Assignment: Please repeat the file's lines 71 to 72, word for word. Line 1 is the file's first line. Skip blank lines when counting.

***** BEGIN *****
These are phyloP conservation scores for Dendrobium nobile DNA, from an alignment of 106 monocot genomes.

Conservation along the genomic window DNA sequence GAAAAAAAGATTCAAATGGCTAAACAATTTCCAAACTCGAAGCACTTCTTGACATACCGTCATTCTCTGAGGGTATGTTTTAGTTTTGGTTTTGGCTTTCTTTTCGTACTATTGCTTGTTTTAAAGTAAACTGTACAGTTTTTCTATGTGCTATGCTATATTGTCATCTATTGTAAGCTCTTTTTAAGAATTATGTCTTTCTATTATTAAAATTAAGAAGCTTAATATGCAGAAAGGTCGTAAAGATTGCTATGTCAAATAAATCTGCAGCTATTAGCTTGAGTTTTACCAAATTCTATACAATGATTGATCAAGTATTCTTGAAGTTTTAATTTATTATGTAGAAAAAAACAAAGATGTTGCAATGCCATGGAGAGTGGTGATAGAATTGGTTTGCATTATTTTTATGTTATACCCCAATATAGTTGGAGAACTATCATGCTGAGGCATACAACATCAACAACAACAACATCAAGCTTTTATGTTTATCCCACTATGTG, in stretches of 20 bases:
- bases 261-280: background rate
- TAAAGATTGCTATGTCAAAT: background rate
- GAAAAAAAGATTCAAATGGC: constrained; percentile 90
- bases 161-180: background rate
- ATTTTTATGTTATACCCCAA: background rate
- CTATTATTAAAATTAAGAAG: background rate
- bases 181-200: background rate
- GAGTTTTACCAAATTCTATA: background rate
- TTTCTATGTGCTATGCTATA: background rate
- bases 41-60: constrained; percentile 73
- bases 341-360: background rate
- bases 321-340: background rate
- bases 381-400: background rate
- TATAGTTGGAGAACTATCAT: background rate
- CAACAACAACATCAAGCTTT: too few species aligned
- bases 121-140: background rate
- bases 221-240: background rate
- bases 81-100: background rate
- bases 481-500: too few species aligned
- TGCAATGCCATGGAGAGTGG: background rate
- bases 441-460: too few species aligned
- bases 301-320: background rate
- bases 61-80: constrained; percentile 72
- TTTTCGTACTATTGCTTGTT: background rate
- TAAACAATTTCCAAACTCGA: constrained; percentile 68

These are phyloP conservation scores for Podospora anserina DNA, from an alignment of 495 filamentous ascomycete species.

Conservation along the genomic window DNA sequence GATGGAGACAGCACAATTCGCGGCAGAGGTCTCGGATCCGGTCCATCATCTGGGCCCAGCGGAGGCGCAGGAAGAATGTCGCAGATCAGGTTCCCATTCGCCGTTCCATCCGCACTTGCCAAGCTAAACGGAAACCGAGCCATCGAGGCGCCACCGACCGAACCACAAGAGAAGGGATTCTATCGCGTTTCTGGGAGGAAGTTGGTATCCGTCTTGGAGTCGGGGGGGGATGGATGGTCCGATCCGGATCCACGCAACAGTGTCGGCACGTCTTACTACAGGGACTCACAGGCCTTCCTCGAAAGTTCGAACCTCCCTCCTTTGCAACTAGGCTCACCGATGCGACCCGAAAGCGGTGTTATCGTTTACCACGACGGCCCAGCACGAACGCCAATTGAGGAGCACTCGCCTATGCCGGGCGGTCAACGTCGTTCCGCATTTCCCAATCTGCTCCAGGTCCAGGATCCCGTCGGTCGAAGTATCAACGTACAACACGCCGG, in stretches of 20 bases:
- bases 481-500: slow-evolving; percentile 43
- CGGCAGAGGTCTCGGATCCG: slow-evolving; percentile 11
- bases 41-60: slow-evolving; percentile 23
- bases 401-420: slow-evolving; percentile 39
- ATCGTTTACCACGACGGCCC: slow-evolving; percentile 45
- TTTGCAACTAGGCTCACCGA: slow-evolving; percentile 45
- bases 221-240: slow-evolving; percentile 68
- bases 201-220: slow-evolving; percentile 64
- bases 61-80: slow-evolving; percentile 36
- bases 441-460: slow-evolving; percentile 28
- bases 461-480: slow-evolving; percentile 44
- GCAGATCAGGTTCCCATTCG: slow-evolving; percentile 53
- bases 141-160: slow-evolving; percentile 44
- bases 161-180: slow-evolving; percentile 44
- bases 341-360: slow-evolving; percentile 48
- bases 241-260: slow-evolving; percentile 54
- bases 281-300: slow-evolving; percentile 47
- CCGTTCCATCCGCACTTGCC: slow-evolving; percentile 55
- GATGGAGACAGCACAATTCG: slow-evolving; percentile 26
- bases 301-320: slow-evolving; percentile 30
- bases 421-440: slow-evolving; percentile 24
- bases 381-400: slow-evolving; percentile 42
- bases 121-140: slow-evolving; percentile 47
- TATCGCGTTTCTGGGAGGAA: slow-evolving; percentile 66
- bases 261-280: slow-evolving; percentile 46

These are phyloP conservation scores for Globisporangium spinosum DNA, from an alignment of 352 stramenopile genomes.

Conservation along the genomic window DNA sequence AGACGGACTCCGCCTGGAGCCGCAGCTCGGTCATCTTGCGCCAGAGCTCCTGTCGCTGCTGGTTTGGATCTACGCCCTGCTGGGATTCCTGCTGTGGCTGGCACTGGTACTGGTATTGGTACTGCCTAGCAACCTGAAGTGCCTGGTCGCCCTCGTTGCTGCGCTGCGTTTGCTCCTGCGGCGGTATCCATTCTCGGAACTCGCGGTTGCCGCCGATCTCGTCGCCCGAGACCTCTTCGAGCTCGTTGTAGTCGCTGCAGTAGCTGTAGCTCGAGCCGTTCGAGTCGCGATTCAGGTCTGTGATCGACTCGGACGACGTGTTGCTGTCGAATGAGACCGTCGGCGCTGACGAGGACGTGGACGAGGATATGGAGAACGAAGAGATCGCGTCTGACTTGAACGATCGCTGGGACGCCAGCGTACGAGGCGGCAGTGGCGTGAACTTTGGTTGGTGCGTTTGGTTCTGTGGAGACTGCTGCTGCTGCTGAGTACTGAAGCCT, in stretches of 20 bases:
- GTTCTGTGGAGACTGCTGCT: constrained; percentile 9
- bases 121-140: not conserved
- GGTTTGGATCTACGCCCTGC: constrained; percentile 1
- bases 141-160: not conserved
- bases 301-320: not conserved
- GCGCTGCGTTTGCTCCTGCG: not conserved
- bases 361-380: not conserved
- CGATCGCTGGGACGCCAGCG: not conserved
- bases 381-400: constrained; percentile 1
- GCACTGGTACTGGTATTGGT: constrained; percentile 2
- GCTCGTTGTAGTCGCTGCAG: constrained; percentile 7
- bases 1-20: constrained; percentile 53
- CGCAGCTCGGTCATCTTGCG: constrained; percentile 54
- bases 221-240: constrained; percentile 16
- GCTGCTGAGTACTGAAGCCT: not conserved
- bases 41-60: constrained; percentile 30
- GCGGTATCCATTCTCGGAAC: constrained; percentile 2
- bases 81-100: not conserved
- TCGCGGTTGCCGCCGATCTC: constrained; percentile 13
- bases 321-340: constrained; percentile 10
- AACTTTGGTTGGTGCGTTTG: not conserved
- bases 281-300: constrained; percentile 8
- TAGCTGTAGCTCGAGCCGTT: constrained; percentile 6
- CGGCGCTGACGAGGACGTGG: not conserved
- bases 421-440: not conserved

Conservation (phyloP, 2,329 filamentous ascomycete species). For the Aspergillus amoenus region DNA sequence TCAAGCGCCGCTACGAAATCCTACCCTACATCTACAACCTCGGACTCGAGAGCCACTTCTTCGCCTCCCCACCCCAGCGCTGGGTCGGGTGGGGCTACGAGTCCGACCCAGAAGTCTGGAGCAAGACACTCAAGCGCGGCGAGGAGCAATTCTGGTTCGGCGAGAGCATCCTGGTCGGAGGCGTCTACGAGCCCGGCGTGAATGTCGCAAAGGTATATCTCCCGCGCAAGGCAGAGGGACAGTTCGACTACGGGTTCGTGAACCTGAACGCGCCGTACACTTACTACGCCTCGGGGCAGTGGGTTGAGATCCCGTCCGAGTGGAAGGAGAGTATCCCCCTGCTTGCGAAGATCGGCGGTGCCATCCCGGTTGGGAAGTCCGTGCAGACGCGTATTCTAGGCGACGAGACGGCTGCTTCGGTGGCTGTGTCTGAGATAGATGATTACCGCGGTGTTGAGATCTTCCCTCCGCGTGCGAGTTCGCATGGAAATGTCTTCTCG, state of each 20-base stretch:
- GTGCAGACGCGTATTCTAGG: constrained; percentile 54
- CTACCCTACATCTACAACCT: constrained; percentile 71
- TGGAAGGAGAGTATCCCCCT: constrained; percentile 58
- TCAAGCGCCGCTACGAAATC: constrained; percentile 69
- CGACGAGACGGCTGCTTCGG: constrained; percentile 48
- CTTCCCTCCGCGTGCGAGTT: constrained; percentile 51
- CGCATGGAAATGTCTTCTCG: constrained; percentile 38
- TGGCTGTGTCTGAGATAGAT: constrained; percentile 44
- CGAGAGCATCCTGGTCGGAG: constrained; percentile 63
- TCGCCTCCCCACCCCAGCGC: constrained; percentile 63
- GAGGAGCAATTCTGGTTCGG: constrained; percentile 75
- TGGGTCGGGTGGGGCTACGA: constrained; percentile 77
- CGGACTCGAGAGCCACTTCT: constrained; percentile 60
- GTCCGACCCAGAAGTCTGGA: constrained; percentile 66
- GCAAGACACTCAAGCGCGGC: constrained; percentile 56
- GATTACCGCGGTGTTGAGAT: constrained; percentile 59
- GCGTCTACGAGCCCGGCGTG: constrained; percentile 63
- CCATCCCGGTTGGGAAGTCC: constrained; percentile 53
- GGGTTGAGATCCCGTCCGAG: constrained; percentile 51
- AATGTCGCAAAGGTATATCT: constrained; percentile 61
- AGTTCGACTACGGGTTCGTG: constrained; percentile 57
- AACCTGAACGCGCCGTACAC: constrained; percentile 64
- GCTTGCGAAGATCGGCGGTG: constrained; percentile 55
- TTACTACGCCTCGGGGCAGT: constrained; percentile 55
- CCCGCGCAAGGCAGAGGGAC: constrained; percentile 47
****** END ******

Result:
- GCTGCTGAGTACTGAAGCCT: not conserved
- bases 41-60: constrained; percentile 30